We are always beholden to the weather at PSS events, such are the vagaries of flying model gliders. When you consider that we need, ideally, 20mph and above to confidently fly Scale Glider Jets, then being fortunate enough to enjoy ideal conditions is a matter of luck. When there are 2 weekend days then the chances are more assured, but even so, the God of the Wind, wherever he lives, plays his part (I say he but it could easily be she?)
This weekend was fortunate in that:-
- The wind blew at between 7 and 20mph
- We were on the Easterly slope where the lift is amazing notwithstanding the wind speed.
- I have now 3 gliders which will fly in reasonable light winds – the Jet Provost, the Vulcan, and the Canberra.
I managed to launch the Canberra into an estimated 10mph wind and see it sail away without any input, as stable as you like. Since there were so few planes in the air, it attracted attention from an assembled audience, which puts some pressure on the pilot. Fortunately, Andy Blackburn’s designs always fly well, in my experience. They are light, but penetrate amazingly. They reasonably fast, but are nonetheless stable.
I had flown the Canberra at Leek, but in less than ideal conditions. This is a model, I would say, for up to 20mph – maybe 25mph at a pinch, but rather like the Vulcan it struggles. If you were able to ballast it, I am sure it would cope manfully with higher wind speeds, but there isn’t anywhere obvious to put the ballast. If you placed it in the hatch underneath the fuselage, its magnet fasteners might come detached in flight. One could, maybe, install a carbon tube in the wing filled with lead, but I prefer to simply swap models for higher wind speeds and I have a profundity of aircraft for such occasions – the Tornado, Alpha Jet, or Hurricane.
I was amazed when the Canberra not only sailed away, but also flew so scale like without much effort from me. Simon Cocker was there. He told me that it was my input that had improved the flight characteristics, but it really wasn’t. Andy recommends mixing in some rudder but not too much. In previous flights I had mixed in too much rudder, and the elevator had been too sensitive but now everything seemed serene.
Phil took some good pictures against an azure blue sky in sun from the rear. He wanted it against the sea which meant flying down below the horizon – scarey in light wind. Nonetheless it confidently rose above the horizon as it hit the lift to our left in the bowl formed by the cliffs. There was one scarey moment when it nearly landed by accident, but apart from that the flight was relaxed and was met with cooing and aahing from other modelers who were encouraged to finish their versions. It was, of course, a free plan in RCM&E. So build one and fly it in the right wind is all I will say.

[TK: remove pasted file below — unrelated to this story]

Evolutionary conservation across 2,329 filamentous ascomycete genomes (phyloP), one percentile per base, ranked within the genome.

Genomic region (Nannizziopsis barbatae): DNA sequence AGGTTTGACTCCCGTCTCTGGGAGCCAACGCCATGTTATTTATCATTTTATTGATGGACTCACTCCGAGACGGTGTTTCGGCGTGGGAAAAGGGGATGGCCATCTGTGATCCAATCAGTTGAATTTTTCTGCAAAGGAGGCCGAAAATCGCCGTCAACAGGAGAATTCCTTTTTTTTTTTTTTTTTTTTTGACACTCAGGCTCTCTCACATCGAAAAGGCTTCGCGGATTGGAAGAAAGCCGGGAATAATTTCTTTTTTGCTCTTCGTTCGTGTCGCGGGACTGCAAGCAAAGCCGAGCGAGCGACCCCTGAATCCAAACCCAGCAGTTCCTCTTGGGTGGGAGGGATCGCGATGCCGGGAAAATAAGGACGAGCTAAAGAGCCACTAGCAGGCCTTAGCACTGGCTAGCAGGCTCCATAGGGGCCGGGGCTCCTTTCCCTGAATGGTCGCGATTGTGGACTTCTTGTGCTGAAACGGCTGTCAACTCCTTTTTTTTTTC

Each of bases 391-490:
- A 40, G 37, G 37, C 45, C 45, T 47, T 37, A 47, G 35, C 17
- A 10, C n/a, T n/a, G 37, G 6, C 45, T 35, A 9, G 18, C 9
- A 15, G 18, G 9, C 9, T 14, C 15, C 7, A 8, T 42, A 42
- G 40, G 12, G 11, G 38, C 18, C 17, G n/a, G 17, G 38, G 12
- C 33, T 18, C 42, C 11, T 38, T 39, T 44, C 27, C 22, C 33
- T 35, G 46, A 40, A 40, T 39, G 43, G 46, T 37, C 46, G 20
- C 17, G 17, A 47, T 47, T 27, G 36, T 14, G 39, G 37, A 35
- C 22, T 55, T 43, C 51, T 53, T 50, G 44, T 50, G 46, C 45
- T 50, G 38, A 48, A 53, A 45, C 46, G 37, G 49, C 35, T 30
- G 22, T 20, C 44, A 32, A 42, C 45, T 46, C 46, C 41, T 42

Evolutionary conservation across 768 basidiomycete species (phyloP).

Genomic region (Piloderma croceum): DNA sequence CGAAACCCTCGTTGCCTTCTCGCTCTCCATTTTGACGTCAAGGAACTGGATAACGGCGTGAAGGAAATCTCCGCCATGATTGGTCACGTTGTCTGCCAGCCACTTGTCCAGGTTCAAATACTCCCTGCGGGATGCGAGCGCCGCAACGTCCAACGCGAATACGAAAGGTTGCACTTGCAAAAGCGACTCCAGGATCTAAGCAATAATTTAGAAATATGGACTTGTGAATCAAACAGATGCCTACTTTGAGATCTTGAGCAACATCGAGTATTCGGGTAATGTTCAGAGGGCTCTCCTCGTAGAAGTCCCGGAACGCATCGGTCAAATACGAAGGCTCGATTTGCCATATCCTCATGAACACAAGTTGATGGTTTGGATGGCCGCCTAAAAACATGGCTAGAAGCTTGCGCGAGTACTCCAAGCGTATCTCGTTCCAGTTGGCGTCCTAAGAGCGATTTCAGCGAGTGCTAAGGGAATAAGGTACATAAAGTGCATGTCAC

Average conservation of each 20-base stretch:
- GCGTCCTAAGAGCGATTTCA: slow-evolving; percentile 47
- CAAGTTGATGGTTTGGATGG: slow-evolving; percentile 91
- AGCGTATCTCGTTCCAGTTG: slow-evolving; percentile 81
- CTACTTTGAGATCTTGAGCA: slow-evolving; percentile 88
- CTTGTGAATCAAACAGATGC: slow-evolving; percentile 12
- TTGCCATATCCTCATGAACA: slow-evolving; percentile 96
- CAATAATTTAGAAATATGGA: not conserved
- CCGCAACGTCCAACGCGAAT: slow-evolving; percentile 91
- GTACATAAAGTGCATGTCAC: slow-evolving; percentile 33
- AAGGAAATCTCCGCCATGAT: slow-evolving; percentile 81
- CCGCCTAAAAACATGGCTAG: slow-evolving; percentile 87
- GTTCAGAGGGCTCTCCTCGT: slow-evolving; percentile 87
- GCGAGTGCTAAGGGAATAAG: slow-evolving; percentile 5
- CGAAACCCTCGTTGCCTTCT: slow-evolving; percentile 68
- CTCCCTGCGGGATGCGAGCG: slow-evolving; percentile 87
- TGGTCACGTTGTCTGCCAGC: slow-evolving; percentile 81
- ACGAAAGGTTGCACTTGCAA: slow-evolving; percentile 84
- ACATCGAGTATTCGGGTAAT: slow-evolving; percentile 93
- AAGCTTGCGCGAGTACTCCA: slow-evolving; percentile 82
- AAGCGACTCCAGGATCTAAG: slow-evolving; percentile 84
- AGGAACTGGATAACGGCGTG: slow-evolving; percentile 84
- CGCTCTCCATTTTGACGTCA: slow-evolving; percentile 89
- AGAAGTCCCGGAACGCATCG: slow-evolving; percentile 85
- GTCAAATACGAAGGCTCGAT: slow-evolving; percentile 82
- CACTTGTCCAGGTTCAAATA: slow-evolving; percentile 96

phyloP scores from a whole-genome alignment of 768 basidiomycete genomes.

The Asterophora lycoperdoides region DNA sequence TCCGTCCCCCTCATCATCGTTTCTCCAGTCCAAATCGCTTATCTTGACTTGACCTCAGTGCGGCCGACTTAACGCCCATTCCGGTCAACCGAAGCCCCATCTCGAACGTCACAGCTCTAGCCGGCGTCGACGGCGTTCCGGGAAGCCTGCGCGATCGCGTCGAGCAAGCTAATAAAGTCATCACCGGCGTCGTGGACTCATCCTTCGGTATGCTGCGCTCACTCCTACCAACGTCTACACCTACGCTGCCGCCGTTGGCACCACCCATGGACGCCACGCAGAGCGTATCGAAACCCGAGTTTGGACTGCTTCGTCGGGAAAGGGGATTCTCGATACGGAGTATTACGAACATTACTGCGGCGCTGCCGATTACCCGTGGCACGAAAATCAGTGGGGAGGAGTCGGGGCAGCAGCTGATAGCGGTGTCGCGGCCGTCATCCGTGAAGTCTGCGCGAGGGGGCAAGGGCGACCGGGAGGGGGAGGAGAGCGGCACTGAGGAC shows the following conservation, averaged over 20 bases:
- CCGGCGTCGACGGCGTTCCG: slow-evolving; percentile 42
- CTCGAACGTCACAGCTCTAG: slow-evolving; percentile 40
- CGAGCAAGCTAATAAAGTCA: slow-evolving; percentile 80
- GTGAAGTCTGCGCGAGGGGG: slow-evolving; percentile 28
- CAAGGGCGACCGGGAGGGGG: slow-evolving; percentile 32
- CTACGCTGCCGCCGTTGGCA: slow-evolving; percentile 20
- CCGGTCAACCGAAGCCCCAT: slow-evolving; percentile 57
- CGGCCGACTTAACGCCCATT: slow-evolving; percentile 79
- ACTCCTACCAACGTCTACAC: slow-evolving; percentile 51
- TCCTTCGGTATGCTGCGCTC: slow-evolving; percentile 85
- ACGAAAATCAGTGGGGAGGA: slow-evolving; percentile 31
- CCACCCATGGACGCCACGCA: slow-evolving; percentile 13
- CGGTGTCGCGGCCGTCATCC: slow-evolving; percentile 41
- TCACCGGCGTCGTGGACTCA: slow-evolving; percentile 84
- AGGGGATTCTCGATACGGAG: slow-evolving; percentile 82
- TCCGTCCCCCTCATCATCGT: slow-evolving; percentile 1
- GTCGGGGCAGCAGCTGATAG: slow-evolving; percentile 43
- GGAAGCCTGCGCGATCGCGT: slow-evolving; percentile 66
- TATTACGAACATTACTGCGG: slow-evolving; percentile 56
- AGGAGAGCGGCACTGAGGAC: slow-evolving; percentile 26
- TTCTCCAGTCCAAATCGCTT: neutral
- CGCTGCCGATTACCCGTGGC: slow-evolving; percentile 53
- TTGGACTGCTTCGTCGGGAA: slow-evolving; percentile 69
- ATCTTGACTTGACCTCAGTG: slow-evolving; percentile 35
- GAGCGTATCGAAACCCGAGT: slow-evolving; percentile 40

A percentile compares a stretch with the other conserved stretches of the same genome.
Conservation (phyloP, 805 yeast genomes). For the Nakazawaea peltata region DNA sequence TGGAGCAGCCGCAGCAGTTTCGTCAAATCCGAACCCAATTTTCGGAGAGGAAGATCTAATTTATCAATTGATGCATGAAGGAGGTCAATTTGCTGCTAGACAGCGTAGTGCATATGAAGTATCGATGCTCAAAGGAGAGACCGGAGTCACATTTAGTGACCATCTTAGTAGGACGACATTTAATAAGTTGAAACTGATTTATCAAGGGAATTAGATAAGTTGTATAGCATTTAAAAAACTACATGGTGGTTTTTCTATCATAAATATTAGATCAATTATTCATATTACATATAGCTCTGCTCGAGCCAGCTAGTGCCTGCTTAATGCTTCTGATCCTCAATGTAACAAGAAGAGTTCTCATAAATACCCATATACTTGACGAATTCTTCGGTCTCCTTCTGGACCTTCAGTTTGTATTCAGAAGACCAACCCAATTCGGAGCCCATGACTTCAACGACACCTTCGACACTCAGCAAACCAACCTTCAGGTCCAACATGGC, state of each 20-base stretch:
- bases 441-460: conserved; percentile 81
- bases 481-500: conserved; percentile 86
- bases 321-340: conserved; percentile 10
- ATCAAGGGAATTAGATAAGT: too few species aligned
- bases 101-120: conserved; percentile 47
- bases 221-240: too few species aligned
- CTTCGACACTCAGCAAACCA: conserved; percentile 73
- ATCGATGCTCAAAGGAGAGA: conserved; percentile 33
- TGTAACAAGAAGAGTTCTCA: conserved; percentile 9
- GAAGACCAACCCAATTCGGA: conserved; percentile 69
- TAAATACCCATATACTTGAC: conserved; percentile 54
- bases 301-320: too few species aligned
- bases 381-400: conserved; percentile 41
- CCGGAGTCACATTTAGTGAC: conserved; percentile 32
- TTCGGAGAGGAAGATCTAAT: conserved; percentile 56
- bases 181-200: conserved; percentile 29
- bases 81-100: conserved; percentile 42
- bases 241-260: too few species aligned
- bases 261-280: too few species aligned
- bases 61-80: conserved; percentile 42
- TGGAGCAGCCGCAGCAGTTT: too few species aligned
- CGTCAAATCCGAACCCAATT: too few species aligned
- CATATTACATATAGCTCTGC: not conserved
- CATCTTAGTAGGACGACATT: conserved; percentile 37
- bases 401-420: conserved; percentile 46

Sorry for the column inches devoted to my model. There are/were a number of PSS models there
Of interest was the Sabre Jet which appeared nearly finished in prototype. It has an all moving tailplane and a built up wing. It will be the Mass Build for 2020 – exciting times!
Also of interest was a very colourful version of the Fouga Magister in orange and yellow. I didn’t catch what version it was, but will ask today – this is being written after the end of Day 1. Also in attendance was another colourful version of the Aermacchi L339.
Cold it was up the top of the ski slope – but the wind was blowing. The lift was awesome on the Easterly slope. There were some attenders from yesterday and some different models.
Harry Twist flew his Wellington Bomber. It looked good in the air.
Andy Gorham brought his Hurricane up the slope but didn’t want to risk the rotor which built up as the wind moved North East. Most of the day was OK because the wind was directly on the slope and landings safe.
Steve McLaren flew his Hurricane as did Phil Cooke.
Great weekend, so big thanks to Phil for putting in the organisational effort as usual.
Andy’s Gorham’s Hurricane
Difficult to see the speck that is Tim Mackey’s Vulcan
Steven McLaren’s Tornado.
For the rest of the season’s events see the PSSA brand new website